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1-Hour Online Grocery Delivery Has Arrived

Octavio Blanco

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For Kim-Chi Tyler Chen, a resident of the San Francisco Bay Area, online grocery shopping is essential. The 51-year-old independent video producer and mother of a son with strict dietary requirements has to travel frequently, often on short notice, which leaves little time to trawl through supermarket aisles.

“I hate shopping—it’s such a time suck when you have other things you need to juggle,” Chen says.

But with online grocery shopping, whether from your local supermarket or a digital-only store, you still have to wait for your food to be delivered—often for 3 hours or longer. That’s changing fast, though, and with a bit of planning, it’s possible to get much faster service, as well as better deals, from food retailers.

“The holy grail for online grocers is 1-hour delivery,” says Heidi Chapnick, a food and hospitality industry executive and owner of consulting firm Channalysis. “Shoppers, especially millennials, don’t want to wait a couple of days to get their groceries.”  

Online Stores Go Wide

Still, it won’t be easy to achieve that 1-hour turn-around. To shorten delivery times, pure digital grocers, which lack a network of stores, will have to build warehouses close to their customers, Chapnick says. 

Amazon, for one, is buying bargain-priced real estate owned by bankrupt shopping centers and supermarket chains. In 2014 the company purchased Pathmark Super Center’s distribution center in Woodbridge, N.J., Flickinger says.

A similar strategy is being adopted by FreshDirect, which relocated its New York City operation to a new, larger facility in a wholesale food terminal market in the Bronx. FreshDirect is also opening distribution centers in major markets nationwide, including Baltimore, Philadelphia, and Washington, D.C.

Big Box Grocers Cut Prices

Although fast delivery is an advantage, low prices are still key to attracting and retaining shoppers. On that front, big-box stores, with their large scale, have the advantage. Walmart and Target have already begun to offer online grocery shopping and delivery at reduced prices.

These discounts could grab market share from the traditionally more expensive online grocers. “If Walmart reduces the price on an item by 5 cents, you’ll see the other retailers quickly following suit to counter that,” Chapnick says.

For now, though, big-box retailers still struggle to provide the quality that consumers demand. Walmart scored low in Consumer Reports’ recent customer satisfaction survey, even though the respondents said the company offered more competitive prices. By contrast, online stores Amazon and FreshDirect ranked high in Consumer Reports' latest grocery store and supermarket survey.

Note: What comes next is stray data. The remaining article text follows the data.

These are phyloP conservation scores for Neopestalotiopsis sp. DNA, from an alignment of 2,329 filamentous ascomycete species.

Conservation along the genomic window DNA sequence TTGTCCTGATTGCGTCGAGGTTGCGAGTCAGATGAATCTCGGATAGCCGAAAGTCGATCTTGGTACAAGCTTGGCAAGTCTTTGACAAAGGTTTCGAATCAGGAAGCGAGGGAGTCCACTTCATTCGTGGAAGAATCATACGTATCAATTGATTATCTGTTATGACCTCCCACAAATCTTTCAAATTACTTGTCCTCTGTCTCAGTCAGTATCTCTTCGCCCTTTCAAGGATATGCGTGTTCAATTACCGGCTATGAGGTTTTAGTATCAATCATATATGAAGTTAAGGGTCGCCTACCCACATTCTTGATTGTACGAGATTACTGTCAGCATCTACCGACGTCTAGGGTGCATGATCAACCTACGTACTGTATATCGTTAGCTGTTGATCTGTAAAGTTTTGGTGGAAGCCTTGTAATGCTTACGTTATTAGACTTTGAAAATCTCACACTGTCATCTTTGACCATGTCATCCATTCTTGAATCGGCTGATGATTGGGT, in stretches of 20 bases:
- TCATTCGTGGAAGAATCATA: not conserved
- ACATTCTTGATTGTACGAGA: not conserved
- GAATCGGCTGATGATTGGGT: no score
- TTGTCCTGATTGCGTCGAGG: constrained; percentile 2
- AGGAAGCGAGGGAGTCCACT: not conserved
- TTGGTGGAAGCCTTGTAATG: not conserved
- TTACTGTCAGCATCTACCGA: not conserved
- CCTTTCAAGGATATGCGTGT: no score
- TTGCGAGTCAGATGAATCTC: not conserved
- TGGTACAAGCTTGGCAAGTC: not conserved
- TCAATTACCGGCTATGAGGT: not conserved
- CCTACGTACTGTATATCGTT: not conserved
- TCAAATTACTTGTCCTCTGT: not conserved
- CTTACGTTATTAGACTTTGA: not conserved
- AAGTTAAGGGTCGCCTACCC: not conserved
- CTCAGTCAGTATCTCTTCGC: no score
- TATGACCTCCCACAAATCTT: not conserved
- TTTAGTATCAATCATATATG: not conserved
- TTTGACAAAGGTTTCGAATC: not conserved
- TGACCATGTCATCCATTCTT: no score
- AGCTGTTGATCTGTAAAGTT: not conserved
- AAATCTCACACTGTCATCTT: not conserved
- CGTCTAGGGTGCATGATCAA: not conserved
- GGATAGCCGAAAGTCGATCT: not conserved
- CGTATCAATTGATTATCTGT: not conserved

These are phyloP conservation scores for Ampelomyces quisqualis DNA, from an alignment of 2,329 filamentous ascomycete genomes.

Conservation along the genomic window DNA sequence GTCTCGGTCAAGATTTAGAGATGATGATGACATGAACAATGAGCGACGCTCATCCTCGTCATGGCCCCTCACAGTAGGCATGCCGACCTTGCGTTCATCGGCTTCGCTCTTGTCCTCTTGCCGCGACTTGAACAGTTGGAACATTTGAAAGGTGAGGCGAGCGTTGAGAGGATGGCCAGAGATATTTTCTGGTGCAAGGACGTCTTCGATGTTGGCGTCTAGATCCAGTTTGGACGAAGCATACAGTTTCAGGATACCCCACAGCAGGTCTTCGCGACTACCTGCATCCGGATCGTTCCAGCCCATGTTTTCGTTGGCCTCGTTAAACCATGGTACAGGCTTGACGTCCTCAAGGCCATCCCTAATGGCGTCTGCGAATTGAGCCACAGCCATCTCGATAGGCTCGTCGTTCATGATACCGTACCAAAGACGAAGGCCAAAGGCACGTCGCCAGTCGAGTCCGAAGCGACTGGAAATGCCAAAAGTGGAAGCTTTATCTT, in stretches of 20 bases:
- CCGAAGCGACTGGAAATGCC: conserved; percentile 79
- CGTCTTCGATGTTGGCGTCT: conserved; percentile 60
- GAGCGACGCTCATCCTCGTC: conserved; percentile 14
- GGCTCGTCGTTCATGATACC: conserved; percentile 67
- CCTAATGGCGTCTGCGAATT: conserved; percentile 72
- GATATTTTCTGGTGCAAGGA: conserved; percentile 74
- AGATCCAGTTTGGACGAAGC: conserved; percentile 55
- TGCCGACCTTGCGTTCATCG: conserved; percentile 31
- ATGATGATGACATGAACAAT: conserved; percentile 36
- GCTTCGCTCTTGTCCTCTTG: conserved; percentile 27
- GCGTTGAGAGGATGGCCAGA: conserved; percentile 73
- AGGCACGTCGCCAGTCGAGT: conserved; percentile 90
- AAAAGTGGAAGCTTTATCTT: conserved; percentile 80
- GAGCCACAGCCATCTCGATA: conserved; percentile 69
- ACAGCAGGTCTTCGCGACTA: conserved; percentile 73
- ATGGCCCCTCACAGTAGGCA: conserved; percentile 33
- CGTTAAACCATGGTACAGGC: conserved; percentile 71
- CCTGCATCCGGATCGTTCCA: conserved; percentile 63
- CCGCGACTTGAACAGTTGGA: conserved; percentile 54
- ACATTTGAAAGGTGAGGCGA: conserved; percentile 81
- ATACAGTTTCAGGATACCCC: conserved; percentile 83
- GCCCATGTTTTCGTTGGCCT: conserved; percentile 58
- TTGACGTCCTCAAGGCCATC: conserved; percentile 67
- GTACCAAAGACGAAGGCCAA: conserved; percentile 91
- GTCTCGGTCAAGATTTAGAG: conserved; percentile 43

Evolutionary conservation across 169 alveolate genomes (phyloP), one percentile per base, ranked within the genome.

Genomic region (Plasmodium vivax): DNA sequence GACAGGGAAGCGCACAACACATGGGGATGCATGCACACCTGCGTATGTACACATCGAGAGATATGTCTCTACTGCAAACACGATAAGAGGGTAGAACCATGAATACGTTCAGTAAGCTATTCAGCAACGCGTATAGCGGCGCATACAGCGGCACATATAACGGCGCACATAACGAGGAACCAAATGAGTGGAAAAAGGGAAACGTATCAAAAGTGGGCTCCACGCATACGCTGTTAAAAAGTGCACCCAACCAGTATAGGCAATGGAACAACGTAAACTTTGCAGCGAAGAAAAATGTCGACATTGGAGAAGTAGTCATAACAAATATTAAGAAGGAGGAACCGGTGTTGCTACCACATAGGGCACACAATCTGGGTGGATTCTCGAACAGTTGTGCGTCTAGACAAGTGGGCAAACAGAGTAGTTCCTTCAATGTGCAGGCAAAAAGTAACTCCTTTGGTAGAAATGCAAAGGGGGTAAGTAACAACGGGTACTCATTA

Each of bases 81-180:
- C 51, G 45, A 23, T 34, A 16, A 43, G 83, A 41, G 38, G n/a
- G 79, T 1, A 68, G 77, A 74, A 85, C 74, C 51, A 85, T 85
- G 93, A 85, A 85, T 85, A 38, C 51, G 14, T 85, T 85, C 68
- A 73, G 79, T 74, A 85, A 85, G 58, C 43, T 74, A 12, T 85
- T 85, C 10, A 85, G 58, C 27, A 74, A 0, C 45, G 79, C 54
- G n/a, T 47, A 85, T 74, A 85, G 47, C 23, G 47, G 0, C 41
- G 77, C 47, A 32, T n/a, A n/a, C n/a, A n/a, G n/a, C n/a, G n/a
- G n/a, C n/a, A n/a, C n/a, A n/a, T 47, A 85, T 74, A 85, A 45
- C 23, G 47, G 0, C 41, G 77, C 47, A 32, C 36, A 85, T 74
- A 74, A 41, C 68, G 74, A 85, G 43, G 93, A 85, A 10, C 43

Smart Ways to Shop

The online grocery competition results in better opportunities for lower prices and improved quality. Here are three tips that will help you make the most of your store’s offerings:

Check the delivery fees. You'll probably have to pay a delivery charge. Coborn’s, a Midwest grocery chain, charges fees ranging from $8 to $15 for orders of $50 or more. Smaller orders will get an additional $5 charge tacked on.

Look at the coupon policy. Your neighborhood supermarket typically accepts manufacturers’ coupons, newspaper coupons, and most coupons printed or downloaded from the internet. Digital grocers might not. For example, FreshDirect offers FD Coupons, which are digital coupons for select products but will not honor paper or digital coupons from other sources.

Go local. Many regional and local chains are also looking to speed deliveries. Albertsons, which operates in 35 states, is expanding its online services—its Safeway chain offers same-day delivery. With local stores, customers might have fewer worries over quality, says Flickinger, who recommends the Rosie app to shop at Dash’s Market in Buffalo and other local grocers nationwide.

Use online grocers strategically. Online food retailers may work best as a complement to traditional stores. At online stores, you are more likely to find better prices for some types of items, such as snack bars and specialty diet foods. It’s also a good option for bulky, nonperishable products.

But your local grocery is more likely to offer better deals on perishable items, such as frozen food, milk, fish, and meat. As for fresh produce, there’s still no substitute for checking out the fruit and vegetables yourself.

“For produce, I’d do online for lettuce or potatoes, those kind of staples, but not fruit or tomatoes. I’d rather choose those items myself,” says Jo-Anne D’amacco, who lives in New Jersey with her family. “Plus I really enjoy food shopping—if you’re not in a rush, it’s very relaxing.”

That might be part of the reason that, as a recent survey by the Food Marketing Institute and Nielsen found, some 80 percent of U.S. shoppers still go to traditional grocery stores.



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